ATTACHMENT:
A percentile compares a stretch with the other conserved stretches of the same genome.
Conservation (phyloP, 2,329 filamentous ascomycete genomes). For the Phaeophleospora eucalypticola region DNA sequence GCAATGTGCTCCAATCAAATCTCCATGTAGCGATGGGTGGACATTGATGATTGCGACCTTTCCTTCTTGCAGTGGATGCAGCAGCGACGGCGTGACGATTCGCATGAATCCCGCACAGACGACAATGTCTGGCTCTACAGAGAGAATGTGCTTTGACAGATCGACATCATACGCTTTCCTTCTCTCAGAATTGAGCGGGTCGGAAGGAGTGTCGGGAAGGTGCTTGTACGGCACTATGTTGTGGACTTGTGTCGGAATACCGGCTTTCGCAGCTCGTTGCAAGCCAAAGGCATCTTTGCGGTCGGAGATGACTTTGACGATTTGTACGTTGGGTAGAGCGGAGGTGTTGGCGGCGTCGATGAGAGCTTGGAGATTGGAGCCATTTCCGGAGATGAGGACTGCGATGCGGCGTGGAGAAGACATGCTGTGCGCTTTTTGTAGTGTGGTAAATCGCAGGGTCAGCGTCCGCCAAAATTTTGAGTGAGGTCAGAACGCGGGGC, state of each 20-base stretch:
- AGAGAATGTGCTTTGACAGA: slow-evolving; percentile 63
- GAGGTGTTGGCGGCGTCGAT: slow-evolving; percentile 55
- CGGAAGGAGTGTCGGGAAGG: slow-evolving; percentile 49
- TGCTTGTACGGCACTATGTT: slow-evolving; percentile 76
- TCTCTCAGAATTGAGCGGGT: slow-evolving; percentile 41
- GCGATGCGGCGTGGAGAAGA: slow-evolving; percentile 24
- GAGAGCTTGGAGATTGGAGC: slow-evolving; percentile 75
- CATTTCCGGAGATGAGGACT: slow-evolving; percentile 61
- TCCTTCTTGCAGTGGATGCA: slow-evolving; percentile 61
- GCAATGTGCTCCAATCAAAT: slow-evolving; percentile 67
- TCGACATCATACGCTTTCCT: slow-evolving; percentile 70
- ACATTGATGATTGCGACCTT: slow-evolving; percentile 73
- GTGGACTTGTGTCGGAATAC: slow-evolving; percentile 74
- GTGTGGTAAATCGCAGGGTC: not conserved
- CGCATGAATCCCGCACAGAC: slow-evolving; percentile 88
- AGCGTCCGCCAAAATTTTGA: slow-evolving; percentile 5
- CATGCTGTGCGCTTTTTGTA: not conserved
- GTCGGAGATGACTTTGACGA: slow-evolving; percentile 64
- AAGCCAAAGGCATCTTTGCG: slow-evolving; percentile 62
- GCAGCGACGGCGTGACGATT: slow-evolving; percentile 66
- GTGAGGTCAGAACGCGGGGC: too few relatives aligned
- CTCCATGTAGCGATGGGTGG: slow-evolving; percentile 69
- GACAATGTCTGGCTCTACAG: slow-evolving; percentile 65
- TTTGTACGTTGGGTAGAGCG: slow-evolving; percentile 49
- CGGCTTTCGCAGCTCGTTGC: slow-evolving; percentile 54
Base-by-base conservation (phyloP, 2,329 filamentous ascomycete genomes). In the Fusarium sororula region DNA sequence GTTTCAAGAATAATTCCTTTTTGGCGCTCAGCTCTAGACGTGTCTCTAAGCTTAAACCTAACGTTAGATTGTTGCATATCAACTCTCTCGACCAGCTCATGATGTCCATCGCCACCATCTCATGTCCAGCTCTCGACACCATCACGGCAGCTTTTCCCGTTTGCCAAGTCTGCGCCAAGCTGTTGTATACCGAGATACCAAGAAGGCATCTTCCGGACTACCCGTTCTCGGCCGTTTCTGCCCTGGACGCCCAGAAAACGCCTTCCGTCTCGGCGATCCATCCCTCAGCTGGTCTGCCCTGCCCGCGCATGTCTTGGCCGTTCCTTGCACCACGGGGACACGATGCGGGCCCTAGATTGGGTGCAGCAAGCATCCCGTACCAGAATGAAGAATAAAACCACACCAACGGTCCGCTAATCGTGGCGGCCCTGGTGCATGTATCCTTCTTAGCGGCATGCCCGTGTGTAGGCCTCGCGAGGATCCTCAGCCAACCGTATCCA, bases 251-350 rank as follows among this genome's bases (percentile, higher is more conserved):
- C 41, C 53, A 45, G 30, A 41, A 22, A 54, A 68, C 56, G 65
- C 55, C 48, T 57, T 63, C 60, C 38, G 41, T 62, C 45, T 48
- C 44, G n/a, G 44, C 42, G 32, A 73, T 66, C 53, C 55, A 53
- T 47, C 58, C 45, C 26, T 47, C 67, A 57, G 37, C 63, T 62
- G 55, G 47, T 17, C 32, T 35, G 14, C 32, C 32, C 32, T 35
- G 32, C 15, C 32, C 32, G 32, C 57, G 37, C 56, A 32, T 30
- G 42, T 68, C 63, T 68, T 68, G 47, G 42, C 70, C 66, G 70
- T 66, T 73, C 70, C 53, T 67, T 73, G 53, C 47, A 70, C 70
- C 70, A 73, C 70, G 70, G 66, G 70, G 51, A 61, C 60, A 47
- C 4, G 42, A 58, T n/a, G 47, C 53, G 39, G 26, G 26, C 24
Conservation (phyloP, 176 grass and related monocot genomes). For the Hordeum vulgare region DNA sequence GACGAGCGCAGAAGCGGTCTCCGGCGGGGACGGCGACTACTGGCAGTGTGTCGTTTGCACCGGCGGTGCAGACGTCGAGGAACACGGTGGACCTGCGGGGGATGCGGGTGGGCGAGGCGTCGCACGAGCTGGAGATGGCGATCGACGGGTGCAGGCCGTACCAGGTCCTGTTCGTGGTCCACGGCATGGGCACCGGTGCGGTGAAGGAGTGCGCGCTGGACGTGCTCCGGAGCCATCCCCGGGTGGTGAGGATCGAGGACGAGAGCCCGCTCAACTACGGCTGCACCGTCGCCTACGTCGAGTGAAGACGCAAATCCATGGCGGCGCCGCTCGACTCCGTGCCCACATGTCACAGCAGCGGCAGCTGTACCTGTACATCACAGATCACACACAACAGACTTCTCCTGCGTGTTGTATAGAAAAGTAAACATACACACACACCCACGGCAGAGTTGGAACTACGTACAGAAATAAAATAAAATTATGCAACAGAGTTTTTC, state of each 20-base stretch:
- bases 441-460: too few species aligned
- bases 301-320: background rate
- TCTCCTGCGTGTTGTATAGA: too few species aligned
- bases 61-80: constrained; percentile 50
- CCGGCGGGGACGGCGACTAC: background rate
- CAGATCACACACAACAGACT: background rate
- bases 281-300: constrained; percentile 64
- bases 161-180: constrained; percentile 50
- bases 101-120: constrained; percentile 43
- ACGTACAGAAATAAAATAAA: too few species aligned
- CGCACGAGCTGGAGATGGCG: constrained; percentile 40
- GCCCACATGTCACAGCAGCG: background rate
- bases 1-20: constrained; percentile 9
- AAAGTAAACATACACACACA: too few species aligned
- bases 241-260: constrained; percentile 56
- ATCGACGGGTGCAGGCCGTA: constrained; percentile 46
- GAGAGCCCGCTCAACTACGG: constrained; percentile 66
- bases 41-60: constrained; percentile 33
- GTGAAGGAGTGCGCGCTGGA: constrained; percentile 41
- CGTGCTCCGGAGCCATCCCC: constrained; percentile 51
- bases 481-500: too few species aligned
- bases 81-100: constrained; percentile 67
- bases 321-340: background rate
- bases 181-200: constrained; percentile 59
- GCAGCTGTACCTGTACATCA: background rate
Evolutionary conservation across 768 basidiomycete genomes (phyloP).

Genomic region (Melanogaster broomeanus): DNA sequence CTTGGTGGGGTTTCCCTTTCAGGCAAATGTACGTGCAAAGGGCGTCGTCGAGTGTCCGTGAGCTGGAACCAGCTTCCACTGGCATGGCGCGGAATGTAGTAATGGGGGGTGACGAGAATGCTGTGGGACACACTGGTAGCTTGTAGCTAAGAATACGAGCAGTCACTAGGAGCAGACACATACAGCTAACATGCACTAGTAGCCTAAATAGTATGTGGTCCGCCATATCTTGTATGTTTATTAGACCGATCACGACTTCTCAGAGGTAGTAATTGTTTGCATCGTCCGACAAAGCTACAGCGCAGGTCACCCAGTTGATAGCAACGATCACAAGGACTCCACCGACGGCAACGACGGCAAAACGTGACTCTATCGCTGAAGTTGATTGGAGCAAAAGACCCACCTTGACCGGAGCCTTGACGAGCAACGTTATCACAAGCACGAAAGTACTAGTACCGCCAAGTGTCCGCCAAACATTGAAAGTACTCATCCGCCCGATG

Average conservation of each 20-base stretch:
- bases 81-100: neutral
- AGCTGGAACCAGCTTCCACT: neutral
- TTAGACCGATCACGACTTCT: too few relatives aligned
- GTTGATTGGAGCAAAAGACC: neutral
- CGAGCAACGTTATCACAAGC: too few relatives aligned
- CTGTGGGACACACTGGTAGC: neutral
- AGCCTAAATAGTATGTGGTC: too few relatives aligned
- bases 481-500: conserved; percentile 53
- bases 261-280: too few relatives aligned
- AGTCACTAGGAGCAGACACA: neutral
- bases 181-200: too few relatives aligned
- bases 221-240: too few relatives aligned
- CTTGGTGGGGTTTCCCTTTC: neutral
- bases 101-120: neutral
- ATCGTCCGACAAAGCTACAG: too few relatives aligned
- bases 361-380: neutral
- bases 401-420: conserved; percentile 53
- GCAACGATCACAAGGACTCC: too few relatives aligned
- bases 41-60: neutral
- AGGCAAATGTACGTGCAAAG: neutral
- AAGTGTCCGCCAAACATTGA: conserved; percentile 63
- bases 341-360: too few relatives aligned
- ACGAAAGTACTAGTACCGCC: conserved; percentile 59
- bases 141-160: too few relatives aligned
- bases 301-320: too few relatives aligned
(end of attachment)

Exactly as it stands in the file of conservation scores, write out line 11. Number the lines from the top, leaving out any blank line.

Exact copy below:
- TCCTTCTTGCAGTGGATGCA: slow-evolving; percentile 61